Landmark day today as both timber frames are signed off and handed over to the roofers. Plot 1 is already felt and battened, with Plot 2 to follow next week. Roof tiles have been delivered, so we’re looking good to be sealed from above before Christmas.
Meanwhile, the insides will have service voids battened out and the ducting for the MVHR (mechanical ventilation with heat recovery) installed. Windows are in manufacturing and set for installation in Jan alongside the plumbing and electrical first fix.
I’ve just been sent a few images and received a glowing review on Google for a project I worked on last year in Lower Earley. The project involved a full ground floor reconfiguration including the addition of a single storey extension.
Originally a kitchen diner was positioned in the front of the house with the lounge to the rear. With a growing family, a separate snug, study area and downstairs cloakroom was required and the couple also wanted a new kitchen diner overlooking their garden. To replace the light lost from the extension, the original lounge was given a new window to the side.
I was involved in the design and planning aspect for this project, then the client sourced contractors and managed themselves and are very happy with the results.
Ground has been well and truly broken on our new site in Chalfont St Peter.
Plot 1 foundations are now cast with the footings ready to start. Plot 2 has been delayed a little to give the fencers time to clear the boundary and construct the new acoustic fence.
Chalfont St Peter is a lovely village, although with a population of over 12,000 its one of the largest villages in the country. Voted the best kept village in Buckinghamshire, the pressure is on to provide two new houses worthy of their surroundings!
For our last project we introduced Porcelanosa to supply the bathroom suites and tiles including the kitchen, family and dining room areas. This was not planned at the outset as their showrooms indicate expensive products. However we were pleasantly surprised.
The designs were soon underway and orders finalised. Customer care was clear from the outset and continued throughout the build and beyond.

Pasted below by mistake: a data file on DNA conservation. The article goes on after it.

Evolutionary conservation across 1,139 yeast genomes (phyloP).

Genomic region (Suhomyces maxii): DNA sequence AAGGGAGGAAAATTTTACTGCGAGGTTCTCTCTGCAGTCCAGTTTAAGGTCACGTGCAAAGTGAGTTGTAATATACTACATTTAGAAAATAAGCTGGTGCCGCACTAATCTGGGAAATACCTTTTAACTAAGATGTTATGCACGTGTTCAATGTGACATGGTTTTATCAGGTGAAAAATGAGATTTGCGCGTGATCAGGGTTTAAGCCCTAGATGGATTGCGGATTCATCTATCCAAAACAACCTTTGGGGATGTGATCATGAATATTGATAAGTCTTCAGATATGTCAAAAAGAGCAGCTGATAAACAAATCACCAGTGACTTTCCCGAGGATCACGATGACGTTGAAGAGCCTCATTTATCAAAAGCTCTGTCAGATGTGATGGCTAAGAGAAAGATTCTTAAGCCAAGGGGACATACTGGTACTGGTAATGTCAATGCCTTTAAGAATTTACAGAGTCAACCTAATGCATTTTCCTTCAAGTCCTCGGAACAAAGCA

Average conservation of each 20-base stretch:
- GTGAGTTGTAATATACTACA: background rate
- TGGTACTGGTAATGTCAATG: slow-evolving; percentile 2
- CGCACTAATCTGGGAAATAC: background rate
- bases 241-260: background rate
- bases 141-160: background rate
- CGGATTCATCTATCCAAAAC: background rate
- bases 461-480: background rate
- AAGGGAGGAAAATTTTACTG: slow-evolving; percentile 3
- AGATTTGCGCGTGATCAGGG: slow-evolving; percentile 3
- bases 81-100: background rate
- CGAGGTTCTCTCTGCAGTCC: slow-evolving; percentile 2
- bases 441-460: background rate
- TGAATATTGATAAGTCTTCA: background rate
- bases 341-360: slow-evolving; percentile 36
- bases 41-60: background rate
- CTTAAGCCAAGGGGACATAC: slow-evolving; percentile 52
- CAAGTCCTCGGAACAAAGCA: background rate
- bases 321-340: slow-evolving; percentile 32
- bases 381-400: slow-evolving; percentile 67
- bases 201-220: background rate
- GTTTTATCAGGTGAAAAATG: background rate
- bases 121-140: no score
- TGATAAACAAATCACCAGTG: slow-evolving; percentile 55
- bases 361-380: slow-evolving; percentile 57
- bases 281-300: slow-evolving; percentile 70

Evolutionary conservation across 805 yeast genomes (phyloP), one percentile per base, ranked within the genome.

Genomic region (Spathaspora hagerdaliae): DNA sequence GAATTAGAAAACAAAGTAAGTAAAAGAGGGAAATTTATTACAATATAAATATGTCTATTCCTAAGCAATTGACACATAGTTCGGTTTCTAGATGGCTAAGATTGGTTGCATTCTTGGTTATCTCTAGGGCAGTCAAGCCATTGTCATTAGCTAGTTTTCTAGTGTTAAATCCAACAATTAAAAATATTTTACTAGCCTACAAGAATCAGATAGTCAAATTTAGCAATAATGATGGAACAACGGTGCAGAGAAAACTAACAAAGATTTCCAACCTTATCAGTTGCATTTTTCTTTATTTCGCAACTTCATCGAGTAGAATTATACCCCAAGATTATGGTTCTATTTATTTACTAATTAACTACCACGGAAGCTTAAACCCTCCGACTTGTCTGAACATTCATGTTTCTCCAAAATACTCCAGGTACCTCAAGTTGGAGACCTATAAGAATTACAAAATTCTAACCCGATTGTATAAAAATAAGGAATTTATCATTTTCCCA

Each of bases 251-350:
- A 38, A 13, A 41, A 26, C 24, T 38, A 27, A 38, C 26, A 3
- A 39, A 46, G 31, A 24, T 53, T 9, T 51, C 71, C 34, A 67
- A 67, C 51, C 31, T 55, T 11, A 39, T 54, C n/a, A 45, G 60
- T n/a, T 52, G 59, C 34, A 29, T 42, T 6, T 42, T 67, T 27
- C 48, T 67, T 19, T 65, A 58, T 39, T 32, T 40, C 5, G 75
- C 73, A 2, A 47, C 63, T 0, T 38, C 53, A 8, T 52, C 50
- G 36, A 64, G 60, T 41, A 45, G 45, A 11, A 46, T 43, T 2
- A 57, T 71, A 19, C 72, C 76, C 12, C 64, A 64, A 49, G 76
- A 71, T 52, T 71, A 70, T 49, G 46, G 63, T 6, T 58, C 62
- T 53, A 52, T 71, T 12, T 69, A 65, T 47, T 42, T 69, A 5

On completion I was invited to visit the Porcelanosa factory in Spain and apart from the factories being cleaner than you could have ever imagined, the sheer scale of the operation and extent of the products available was mind blowing.
Known mainly for their tiles, the extent of style type and make up was endless. To support the full bathroom design, they offer a multitude of bathroom suites fittings and fixtures. Needless to say, we are sold on their design, quality and customer care.
The next surprise was the range of kitchens. UK showrooms only include a small sample of their full range, but for our next development we have ordered one contemporary kitchen and one traditional shaker style. Once they are in, I’ll report back to confirm if they meet the high standards met so far.
I highly recommend Porcelanosa and recommend a visit to one of their showrooms. They look a little intimidating, but well worth a visit.
I had the opportunity to meet with a client today who is part way through their self build. Its a real privilege to be able to see a design take shape and witness the excitement of the client as things progress.
This was a two bedroom tired bungalow which is currently being replaced by their dream house; A 4 bedroom detached house, with vaulted ceilings, home office, snug and open plan kitchen and family room.
Its still a long way off, but the timber frame is up and the roof is now being completed.
The garden is steeply raked, so the kitchen window is wide and shallow but includes a glazed sloping roof.
The Master bedroom has a vaulted ceiling and large picture window.
I’ve been following their blog with interest and can’t wait to see the finished building. You can follow progress via the client own blog; https://140kidmoreend.wordpress.com/
Following a recent survey by Savills estate agents on behalf of BBC news, it looks like moving home is becoming a rarity with more people choosing to extend and renovate. This is not only due to the rise in house prices, but also the cost of moving and availability of suitable property.